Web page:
Kennedy estimated that the fall voter turnout would reach 70 percent. Of those voters, he said that about 60 percent would cast absentee ballots, meaning that polling places used on August 11 would see their in-person voter traffic double. (That percentage could go higher if the White House is successful in slowing the delivery of absentee ballot applications and ballot delivery immediately before November 3 election. On the other hand, the state begins mailing out these ballots seven weeks ahead of Election Day—to voters who requested them.)
Kennedy's biggest worry for the fall after seeing the August election is that local officials will be so busy focusing on logistics that they overlook assuring the public that it is safe to vote.
"There is not a consistent message being sent to voters about how to vote safely or that the [Wisconsin Elections] Commission or local officials are looking out for your safety so that you can vote," he said. "They are getting attention for, 'Okay, we sent [personal protective] supplies.' 'We are calling in the National Guard because there is a shortage of poll workers.' 'There are more polling places.' But there is not a message that says, 'We are working really hard as state and local election officials to provide you with safe avenues to vote—by mail, by early voting or in-person absentee voting [dropping off a ballot], or in person on Election Day…'"
"Election officials need to be able to say, 'We got this,'" Kennedy said.
Reid Magney, spokesman for the Wisconsin Elections Commission, said the WEC was planning a public information campaign, including mailing out absentee ballot applications statewide and telling voters where they could return ballots. Avoiding the confusion seen in Milwaukee on August 11 was one of its aims, he said.
"There were no major problems, but there were some small ones," Magney said. "Our goal is to learn from those small problems and make adjustments so those things don't become big problems in November."
One of the challenges with assessing how voting will unfold this fall is grappling with the reality that most states have slightly differing, or widely differing, rules governing the fine print of the process. While that makes it hard to generalize, August's elections appear to have been better run than the presidential primaries that immediately followed the pandemic's outbreak this winter.
In Arizona, where COVID-19 cases have surged this summer, past experience with voting by mail—including starting to process and count returned mailed-out ballots two weeks before Election Day—helped to avoid meltdowns in its August 4 primary.
On August 11, seven more states held local elections, including Georgia. Its June 9 presidential primary saw a catalog of problems in the metro Atlanta counties that were called another national example of how not to run a high-stakes election.
This August, local news reported that Georgia's elections were not replays of June's "messy primary." But the media and voting rights activists still noted that there were issues with Georgia's rollout of new voting machines, which confounded poll workers and delayed voters—especially in urban communities of color.
The Lawyers' Committee's briefing cited the voting machine problems in several counties. At the start of the day, for example, some poll workers could not program cards that retrieved the correct ballot on a computer voting station. At the end of the day, several counties and the city of Macon had to extend poll closing times.
Election protection activists said the August election was nominally better than June's. But they were hesitant to draw wider conclusions about preparations for the fall.
"The turnout was so low that you couldn't tell if it was going to be better," said Helen Butler, who heads the Georgia Coalition for the People's Agenda. "We didn't have long lines. We didn't have as many issues. But there are still issues like, for instance, absentee ballots not being processed smoothly."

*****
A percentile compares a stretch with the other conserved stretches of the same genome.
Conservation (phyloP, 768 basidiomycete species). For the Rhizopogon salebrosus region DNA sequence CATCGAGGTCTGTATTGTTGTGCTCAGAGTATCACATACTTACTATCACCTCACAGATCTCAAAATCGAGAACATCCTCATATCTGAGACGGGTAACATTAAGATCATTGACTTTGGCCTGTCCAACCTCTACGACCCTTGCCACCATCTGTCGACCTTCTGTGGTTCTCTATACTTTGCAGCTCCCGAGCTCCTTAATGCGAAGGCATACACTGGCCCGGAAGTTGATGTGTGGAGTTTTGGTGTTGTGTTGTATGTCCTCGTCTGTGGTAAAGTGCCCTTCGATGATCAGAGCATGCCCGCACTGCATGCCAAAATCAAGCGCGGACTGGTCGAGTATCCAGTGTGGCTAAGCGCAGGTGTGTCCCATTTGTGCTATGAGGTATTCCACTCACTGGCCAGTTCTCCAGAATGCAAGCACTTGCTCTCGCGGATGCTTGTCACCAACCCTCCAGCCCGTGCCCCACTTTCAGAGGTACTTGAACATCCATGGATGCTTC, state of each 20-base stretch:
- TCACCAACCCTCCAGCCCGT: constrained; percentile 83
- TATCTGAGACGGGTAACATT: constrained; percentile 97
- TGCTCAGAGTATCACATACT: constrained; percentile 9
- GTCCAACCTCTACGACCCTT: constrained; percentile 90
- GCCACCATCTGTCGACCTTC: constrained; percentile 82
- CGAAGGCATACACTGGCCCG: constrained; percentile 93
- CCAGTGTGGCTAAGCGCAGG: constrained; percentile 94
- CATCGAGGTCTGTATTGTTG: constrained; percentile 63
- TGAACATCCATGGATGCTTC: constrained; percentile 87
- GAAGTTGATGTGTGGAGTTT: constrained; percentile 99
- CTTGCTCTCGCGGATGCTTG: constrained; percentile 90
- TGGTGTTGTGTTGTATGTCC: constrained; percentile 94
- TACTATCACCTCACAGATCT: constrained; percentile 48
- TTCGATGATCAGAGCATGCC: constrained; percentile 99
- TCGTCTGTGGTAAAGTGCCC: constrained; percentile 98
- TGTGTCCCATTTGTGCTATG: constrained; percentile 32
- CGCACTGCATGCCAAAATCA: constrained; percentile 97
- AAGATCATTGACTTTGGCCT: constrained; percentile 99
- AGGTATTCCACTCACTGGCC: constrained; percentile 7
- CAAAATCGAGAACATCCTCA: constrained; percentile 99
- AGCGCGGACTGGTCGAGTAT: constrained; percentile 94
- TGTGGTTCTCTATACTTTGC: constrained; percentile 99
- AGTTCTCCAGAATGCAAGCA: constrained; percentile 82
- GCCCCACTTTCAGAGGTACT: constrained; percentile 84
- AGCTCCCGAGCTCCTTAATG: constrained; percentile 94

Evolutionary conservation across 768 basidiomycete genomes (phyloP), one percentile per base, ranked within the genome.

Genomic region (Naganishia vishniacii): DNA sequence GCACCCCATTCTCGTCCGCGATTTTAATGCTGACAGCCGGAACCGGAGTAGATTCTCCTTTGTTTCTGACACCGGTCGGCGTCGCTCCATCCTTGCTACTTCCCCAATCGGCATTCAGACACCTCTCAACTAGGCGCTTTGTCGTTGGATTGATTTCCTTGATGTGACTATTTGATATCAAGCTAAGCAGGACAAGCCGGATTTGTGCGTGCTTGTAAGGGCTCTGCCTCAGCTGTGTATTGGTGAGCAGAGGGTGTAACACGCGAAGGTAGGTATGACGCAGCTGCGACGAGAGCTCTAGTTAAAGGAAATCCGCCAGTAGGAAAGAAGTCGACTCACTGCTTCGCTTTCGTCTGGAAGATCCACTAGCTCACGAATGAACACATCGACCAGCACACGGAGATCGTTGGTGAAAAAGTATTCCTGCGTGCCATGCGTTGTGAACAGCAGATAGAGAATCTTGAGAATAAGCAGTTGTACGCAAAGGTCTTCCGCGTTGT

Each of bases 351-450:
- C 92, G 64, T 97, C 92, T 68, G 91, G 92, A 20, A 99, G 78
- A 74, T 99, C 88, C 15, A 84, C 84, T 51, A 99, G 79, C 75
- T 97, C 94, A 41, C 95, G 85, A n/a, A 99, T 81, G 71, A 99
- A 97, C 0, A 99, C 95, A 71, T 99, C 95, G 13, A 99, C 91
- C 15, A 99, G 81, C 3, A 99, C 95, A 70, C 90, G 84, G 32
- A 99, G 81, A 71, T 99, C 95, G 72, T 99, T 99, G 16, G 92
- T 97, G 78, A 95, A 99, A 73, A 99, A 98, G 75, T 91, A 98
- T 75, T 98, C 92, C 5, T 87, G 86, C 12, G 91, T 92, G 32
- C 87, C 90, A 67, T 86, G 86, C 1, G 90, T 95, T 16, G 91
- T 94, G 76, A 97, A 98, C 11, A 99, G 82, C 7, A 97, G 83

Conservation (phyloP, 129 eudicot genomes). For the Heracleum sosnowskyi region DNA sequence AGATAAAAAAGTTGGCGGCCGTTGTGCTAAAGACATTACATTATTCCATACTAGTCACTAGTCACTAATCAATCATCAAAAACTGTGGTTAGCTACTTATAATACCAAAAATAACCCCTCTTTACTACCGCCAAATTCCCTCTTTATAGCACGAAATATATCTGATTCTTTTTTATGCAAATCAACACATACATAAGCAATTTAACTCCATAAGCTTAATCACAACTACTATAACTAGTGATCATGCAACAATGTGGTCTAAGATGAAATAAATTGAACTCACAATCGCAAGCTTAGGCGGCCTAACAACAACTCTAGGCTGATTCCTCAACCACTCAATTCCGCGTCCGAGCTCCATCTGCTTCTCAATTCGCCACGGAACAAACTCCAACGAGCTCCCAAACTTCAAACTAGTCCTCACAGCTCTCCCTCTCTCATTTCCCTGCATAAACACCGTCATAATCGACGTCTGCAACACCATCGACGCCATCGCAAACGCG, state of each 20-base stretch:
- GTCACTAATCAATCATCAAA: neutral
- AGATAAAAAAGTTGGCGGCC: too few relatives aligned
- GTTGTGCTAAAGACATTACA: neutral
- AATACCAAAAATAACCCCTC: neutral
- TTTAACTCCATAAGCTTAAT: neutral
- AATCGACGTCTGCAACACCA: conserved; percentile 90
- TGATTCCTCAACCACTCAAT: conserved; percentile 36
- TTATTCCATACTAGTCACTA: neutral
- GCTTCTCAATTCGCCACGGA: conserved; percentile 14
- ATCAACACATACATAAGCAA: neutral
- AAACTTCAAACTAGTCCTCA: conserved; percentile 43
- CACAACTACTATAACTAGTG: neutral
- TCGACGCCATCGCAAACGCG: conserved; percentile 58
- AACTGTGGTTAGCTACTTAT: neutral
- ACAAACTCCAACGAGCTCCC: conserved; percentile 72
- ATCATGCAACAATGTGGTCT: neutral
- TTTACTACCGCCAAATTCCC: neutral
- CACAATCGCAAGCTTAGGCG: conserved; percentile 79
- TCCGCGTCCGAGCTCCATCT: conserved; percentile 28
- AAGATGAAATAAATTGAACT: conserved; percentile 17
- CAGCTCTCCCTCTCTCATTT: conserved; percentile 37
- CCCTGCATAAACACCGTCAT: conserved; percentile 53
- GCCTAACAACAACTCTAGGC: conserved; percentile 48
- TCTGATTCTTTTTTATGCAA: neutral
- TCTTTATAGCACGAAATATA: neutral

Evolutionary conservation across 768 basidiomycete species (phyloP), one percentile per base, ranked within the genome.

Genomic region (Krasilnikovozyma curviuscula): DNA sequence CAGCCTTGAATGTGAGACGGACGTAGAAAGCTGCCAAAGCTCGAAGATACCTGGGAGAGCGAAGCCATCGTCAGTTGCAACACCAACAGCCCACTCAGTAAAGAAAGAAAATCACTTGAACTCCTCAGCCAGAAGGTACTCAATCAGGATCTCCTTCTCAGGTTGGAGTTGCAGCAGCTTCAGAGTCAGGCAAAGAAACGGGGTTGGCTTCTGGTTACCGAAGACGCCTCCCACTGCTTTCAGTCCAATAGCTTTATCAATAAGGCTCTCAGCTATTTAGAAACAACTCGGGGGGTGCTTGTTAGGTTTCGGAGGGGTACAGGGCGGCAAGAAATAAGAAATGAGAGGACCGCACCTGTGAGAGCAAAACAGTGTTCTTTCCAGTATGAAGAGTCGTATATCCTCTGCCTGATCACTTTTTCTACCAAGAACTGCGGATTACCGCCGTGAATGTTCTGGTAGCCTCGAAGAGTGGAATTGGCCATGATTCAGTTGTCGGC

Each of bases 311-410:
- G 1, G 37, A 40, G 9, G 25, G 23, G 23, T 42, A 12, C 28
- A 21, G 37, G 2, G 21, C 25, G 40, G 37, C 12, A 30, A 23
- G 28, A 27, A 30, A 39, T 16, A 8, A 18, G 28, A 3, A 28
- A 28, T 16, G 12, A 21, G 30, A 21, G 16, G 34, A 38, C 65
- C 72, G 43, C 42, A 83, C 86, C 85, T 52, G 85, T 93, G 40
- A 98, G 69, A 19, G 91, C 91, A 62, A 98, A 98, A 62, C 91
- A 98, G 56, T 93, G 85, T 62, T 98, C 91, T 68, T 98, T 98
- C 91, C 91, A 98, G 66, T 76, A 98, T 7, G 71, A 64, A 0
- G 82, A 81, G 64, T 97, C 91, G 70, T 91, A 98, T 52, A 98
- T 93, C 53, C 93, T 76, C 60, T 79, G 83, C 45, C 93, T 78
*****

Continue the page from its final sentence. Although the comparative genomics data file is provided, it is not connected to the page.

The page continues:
"These [ballots] weren't coming from the vendor in Arizona," she said, recounting one cause behind the delivery delays in June. Yet it took one of her relatives 13 days to get an absentee ballot in Fulton County, in metro Atlanta, for August's election, which was a relatively low-turnout contest.
"There should not be that long of a time," Butler said. "In fact, they got their ballot the day before Election Day. And we dropped it off in the drop box, so we will see about their drop box process: how that works. Or whether they will get a letter, like some people got after the last election, saying their ballot didn't count."
"There still are some glitches out there," she said. "Not quite as many [as June], but there still are glitches that we hope will be worked out for November."
Georgia officials have been making some adjustments before the fall, including tacit admissions that the number of presidential votes had been undercounted.
On August 10, the Georgia State Election Board admitted that scanners failed to count votes in June because their software settings were set too high, said Garland Favorito of Voter GA, which advocates for verified election results. The automated settings assess if a ballot oval has been sufficiently filled in by a voter. Voters who checked a bubble, as opposed to filling in the ballot oval, were not counted. The board ordered the settings to be slightly lowered for November, Favorito said, but the new threshold will not be as forgiving as in other states using the same system.
In other news that frustrated advocates, the state announced that voters will be able to use a soon-to-be-launched online portal to apply for an absentee fall ballot. (The current portal requires voters to download, print, sign and return the application.) In contrast, applications were mailed to all active voters before June's primary.
Stepping back, August's elections show that local officials are adjusting to holding elections in a pandemic. Yet these recent elections also underscore that introducing changes in the voting process are often confusing for all involved—and that is before partisan considerations enter the equation.
Steven Rosenfeld is the editor and chief correspondent of Voting Booth, a project of the Independent Media Institute. He has reported for National Public Radio, Marketplace, and Christian Science Monitor Radio, as well as a wide range of progressive publications including Salon, AlterNet, The American Prospect, and many others.